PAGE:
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(She hadn’t noticed I was wearing a new pair of glasses until I mentioned them.)
I had gotten this pair the day before in the mail. The mail, you ask? Yes. I “tried on glasses” via a website, where I uploaded my photo, looked intently at frame specs (ha! see what I did there?), and made a decision — after deliberating for two months.
This is the fifth — and, my husband hopes, last — pair of glasses I have ordered online for my current prescription. Five. For me. In just over one year. I know, it sounds rather ridiculous that a person would need that many glasses. Four should be enough, right? The everyday pair, the polarized sunglasses, and a pair of reading (computer) glasses for home and a pair for work.
It’s just that the pair I originally chose for everyday use kept stretching out of shape and threatening to fall off my face if I looked down or sweated, which I make a practice of doing, apparently. I wanted a pair of beautiful, light, strong, hypoallergenic stainless steel frames that would flatter my face and hold up to the wear and tear my klutzy self likely will deal them.
I think I got them.
Actually, I know I got them. I have been wearing them.
My first full day with the glasses, I walked the stairs at work — which I do often to relieve my back from the torment of sitting in front of a computer all day — and then slipped outside to walk for a few minutes, smiling because I was so silly.
“Did you just go outside and walk after climbing the stairs?” the receptionist asked me when I returned. He was utterly amazed, of course, at my physical prowess.
I then confessed the purpose of my mini jaunt to the outside world: I just wanted to test my photochromatic lenses. The lenses are so clear when I’m inside I was afraid the manufacturer had made a mistake and sent me regular lenses. But to my delight, they turned dark outside in the sunlight (I took them off in the sun to check; I wanted to see their darkness rather than just see through their darkness) and became clear swiftly when I returned inside.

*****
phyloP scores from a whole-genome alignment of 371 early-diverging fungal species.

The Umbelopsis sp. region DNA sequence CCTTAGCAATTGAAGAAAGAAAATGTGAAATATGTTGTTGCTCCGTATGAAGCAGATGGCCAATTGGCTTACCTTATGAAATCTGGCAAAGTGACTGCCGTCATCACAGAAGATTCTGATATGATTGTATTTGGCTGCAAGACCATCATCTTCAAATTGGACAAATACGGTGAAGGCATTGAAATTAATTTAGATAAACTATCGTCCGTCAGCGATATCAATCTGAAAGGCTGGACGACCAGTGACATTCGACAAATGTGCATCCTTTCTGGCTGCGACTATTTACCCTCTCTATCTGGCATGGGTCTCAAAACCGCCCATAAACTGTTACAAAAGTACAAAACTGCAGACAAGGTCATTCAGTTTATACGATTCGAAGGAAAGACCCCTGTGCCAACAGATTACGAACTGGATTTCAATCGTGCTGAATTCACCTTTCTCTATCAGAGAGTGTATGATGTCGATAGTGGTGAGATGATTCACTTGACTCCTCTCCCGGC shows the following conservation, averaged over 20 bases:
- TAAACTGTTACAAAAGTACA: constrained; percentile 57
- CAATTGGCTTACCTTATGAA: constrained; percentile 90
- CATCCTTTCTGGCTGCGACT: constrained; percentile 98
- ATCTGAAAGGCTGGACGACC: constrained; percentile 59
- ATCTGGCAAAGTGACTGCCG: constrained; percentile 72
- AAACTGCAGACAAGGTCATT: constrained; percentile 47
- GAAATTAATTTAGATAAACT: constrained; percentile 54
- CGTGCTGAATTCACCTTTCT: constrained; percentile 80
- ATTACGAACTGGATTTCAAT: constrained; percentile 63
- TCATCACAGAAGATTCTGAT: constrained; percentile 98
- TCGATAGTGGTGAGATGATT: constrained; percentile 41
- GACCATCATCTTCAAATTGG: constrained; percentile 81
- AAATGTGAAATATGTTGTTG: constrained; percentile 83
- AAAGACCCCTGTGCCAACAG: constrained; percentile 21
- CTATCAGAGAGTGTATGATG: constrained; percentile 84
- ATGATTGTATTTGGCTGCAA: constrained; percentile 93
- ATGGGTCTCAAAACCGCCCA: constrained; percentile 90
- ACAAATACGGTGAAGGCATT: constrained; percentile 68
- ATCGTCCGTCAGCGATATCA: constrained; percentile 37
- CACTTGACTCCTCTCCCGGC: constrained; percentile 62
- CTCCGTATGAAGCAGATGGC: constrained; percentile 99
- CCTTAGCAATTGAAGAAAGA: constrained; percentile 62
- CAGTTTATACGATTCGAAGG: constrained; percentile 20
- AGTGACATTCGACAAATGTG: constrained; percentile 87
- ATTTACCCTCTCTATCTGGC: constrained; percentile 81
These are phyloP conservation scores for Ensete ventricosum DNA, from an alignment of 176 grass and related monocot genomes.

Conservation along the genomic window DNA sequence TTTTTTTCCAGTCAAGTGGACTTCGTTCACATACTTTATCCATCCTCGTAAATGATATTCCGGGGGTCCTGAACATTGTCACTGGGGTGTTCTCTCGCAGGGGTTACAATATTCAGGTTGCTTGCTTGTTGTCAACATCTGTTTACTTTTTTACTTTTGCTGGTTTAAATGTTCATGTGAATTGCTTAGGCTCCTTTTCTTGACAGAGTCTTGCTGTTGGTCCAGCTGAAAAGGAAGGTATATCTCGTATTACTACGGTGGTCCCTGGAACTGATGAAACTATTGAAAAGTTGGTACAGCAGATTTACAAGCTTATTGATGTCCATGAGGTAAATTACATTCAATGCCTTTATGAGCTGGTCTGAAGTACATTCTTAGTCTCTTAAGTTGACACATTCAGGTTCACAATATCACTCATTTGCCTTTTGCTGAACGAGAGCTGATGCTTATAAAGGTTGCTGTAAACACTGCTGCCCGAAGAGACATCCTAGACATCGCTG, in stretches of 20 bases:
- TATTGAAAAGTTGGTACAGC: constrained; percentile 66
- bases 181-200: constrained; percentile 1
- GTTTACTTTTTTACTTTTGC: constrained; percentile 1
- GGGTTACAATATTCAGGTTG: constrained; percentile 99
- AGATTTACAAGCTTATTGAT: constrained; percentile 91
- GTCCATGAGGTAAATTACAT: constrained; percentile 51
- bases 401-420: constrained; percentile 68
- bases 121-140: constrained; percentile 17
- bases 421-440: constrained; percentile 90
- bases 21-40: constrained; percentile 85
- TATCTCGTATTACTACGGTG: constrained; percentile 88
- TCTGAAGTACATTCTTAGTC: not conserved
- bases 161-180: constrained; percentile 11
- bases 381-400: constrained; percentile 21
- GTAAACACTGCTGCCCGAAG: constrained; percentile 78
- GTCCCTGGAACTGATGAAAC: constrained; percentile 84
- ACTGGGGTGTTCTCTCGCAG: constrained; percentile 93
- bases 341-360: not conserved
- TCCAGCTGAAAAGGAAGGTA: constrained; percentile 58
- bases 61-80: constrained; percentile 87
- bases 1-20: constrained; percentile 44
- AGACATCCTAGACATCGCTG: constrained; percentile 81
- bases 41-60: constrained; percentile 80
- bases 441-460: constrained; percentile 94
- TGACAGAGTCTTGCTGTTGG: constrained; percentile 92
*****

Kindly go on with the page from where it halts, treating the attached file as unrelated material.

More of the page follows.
Amazing technology. I am not going to throw away my polarized sunglasses, mind you, but I will keep them in my car instead of my purse, trusting the photochromatic lenses to get me to and from the parking lot. No more awkward transitioning from one pair of glasses to another when walking from sunlight into store light. No more awkward wearing of sunglasses in the grocery store because I forgot my regular glasses in the car.
When I first started wearing glasses, I could see without them. Now, twenty years later, not so much. Just last week I had to have a friend open my locker at the health club when I returned from the shower, sans eyeglasses, because I couldn’t see the numbers on the combination lock. As much as I hate wearing glasses, I love being able to see.
Just this week I read a blog post by Alicia Bruxvoort in which she admitted rifling through her craft supply closet and using her hot glue gun to attach “googly eyes” and “wobbly watchers” to the salsa jar and the milk jug, tissue box, egg carton, and tubes of toothpaste. She wasn’t pulling a prank on her family; she was merely reminding herself that God was watching.
For the eyes of the Lord range throughout the earth to strengthen those whose hearts are fully committed to him” (2 Chronicles 16:9).
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